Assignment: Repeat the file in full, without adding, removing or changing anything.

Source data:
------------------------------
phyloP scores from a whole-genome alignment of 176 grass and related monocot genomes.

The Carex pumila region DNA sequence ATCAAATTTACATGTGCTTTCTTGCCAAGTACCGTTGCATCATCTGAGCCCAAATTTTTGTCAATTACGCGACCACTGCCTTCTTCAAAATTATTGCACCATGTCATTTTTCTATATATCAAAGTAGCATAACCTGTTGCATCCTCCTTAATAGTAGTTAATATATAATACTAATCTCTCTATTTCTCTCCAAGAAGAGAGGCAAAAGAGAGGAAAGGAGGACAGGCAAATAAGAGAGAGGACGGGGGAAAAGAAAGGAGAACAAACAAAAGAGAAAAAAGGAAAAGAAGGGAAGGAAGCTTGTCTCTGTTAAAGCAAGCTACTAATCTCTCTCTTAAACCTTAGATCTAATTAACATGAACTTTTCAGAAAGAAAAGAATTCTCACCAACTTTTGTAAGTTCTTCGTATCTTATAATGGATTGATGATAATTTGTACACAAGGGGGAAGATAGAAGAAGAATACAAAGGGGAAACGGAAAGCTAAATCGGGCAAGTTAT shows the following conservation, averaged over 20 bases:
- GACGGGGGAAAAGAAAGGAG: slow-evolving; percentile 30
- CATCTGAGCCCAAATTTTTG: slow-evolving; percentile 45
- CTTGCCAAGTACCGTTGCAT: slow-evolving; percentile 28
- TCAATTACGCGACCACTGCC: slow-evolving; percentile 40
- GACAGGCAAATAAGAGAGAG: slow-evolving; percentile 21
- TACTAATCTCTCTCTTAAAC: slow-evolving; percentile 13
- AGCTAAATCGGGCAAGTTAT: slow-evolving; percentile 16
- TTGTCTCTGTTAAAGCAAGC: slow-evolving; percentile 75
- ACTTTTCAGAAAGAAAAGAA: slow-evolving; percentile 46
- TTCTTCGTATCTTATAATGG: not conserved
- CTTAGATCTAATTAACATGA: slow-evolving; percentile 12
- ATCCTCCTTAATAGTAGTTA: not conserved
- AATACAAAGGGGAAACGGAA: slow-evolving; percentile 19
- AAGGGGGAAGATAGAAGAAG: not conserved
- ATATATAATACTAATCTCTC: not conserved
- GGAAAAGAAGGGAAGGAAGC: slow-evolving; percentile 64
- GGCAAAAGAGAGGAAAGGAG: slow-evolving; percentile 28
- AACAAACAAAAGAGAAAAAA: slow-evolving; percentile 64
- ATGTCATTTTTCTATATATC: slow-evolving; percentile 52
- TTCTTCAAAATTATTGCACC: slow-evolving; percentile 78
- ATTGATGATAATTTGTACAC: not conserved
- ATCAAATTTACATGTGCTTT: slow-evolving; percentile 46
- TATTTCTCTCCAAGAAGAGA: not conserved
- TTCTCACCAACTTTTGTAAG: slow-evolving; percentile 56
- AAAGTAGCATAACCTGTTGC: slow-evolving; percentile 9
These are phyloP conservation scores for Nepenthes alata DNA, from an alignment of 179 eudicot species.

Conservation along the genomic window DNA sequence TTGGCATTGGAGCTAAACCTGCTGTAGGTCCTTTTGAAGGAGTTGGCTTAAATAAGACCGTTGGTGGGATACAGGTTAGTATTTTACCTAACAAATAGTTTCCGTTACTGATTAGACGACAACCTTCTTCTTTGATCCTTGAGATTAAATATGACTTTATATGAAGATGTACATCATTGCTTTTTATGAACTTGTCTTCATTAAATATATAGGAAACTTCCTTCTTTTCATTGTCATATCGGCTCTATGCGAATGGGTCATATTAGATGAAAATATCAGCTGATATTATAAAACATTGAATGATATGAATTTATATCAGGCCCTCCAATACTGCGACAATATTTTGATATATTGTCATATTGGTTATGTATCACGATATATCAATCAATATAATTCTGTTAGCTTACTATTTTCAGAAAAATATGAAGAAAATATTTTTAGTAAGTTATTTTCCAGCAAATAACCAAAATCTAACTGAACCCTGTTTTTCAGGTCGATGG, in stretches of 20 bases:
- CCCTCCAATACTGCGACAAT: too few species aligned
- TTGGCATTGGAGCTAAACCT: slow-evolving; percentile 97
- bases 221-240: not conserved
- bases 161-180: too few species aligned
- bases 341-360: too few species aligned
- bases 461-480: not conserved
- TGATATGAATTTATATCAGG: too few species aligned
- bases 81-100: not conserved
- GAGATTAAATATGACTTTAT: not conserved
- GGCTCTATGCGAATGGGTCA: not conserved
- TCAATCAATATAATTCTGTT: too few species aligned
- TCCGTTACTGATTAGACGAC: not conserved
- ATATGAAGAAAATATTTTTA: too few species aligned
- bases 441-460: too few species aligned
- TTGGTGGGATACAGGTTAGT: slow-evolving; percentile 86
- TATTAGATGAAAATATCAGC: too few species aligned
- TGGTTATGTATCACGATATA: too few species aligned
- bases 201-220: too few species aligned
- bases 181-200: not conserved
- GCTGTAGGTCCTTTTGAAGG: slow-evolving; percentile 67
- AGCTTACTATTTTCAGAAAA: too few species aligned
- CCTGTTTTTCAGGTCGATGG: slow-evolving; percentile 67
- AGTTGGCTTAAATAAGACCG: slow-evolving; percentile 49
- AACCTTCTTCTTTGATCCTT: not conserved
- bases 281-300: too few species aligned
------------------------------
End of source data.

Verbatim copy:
phyloP scores from a whole-genome alignment of 176 grass and related monocot genomes.

The Carex pumila region DNA sequence ATCAAATTTACATGTGCTTTCTTGCCAAGTACCGTTGCATCATCTGAGCCCAAATTTTTGTCAATTACGCGACCACTGCCTTCTTCAAAATTATTGCACCATGTCATTTTTCTATATATCAAAGTAGCATAACCTGTTGCATCCTCCTTAATAGTAGTTAATATATAATACTAATCTCTCTATTTCTCTCCAAGAAGAGAGGCAAAAGAGAGGAAAGGAGGACAGGCAAATAAGAGAGAGGACGGGGGAAAAGAAAGGAGAACAAACAAAAGAGAAAAAAGGAAAAGAAGGGAAGGAAGCTTGTCTCTGTTAAAGCAAGCTACTAATCTCTCTCTTAAACCTTAGATCTAATTAACATGAACTTTTCAGAAAGAAAAGAATTCTCACCAACTTTTGTAAGTTCTTCGTATCTTATAATGGATTGATGATAATTTGTACACAAGGGGGAAGATAGAAGAAGAATACAAAGGGGAAACGGAAAGCTAAATCGGGCAAGTTAT shows the following conservation, averaged over 20 bases:
- GACGGGGGAAAAGAAAGGAG: slow-evolving; percentile 30
- CATCTGAGCCCAAATTTTTG: slow-evolving; percentile 45
- CTTGCCAAGTACCGTTGCAT: slow-evolving; percentile 28
- TCAATTACGCGACCACTGCC: slow-evolving; percentile 40
- GACAGGCAAATAAGAGAGAG: slow-evolving; percentile 21
- TACTAATCTCTCTCTTAAAC: slow-evolving; percentile 13
- AGCTAAATCGGGCAAGTTAT: slow-evolving; percentile 16
- TTGTCTCTGTTAAAGCAAGC: slow-evolving; percentile 75
- ACTTTTCAGAAAGAAAAGAA: slow-evolving; percentile 46
- TTCTTCGTATCTTATAATGG: not conserved
- CTTAGATCTAATTAACATGA: slow-evolving; percentile 12
- ATCCTCCTTAATAGTAGTTA: not conserved
- AATACAAAGGGGAAACGGAA: slow-evolving; percentile 19
- AAGGGGGAAGATAGAAGAAG: not conserved
- ATATATAATACTAATCTCTC: not conserved
- GGAAAAGAAGGGAAGGAAGC: slow-evolving; percentile 64
- GGCAAAAGAGAGGAAAGGAG: slow-evolving; percentile 28
- AACAAACAAAAGAGAAAAAA: slow-evolving; percentile 64
- ATGTCATTTTTCTATATATC: slow-evolving; percentile 52
- TTCTTCAAAATTATTGCACC: slow-evolving; percentile 78
- ATTGATGATAATTTGTACAC: not conserved
- ATCAAATTTACATGTGCTTT: slow-evolving; percentile 46
- TATTTCTCTCCAAGAAGAGA: not conserved
- TTCTCACCAACTTTTGTAAG: slow-evolving; percentile 56
- AAAGTAGCATAACCTGTTGC: slow-evolving; percentile 9
These are phyloP conservation scores for Nepenthes alata DNA, from an alignment of 179 eudicot species.

Conservation along the genomic window DNA sequence TTGGCATTGGAGCTAAACCTGCTGTAGGTCCTTTTGAAGGAGTTGGCTTAAATAAGACCGTTGGTGGGATACAGGTTAGTATTTTACCTAACAAATAGTTTCCGTTACTGATTAGACGACAACCTTCTTCTTTGATCCTTGAGATTAAATATGACTTTATATGAAGATGTACATCATTGCTTTTTATGAACTTGTCTTCATTAAATATATAGGAAACTTCCTTCTTTTCATTGTCATATCGGCTCTATGCGAATGGGTCATATTAGATGAAAATATCAGCTGATATTATAAAACATTGAATGATATGAATTTATATCAGGCCCTCCAATACTGCGACAATATTTTGATATATTGTCATATTGGTTATGTATCACGATATATCAATCAATATAATTCTGTTAGCTTACTATTTTCAGAAAAATATGAAGAAAATATTTTTAGTAAGTTATTTTCCAGCAAATAACCAAAATCTAACTGAACCCTGTTTTTCAGGTCGATGG, in stretches of 20 bases:
- CCCTCCAATACTGCGACAAT: too few species aligned
- TTGGCATTGGAGCTAAACCT: slow-evolving; percentile 97
- bases 221-240: not conserved
- bases 161-180: too few species aligned
- bases 341-360: too few species aligned
- bases 461-480: not conserved
- TGATATGAATTTATATCAGG: too few species aligned
- bases 81-100: not conserved
- GAGATTAAATATGACTTTAT: not conserved
- GGCTCTATGCGAATGGGTCA: not conserved
- TCAATCAATATAATTCTGTT: too few species aligned
- TCCGTTACTGATTAGACGAC: not conserved
- ATATGAAGAAAATATTTTTA: too few species aligned
- bases 441-460: too few species aligned
- TTGGTGGGATACAGGTTAGT: slow-evolving; percentile 86
- TATTAGATGAAAATATCAGC: too few species aligned
- TGGTTATGTATCACGATATA: too few species aligned
- bases 201-220: too few species aligned
- bases 181-200: not conserved
- GCTGTAGGTCCTTTTGAAGG: slow-evolving; percentile 67
- AGCTTACTATTTTCAGAAAA: too few species aligned
- CCTGTTTTTCAGGTCGATGG: slow-evolving; percentile 67
- AGTTGGCTTAAATAAGACCG: slow-evolving; percentile 49
- AACCTTCTTCTTTGATCCTT: not conserved
- bases 281-300: too few species aligned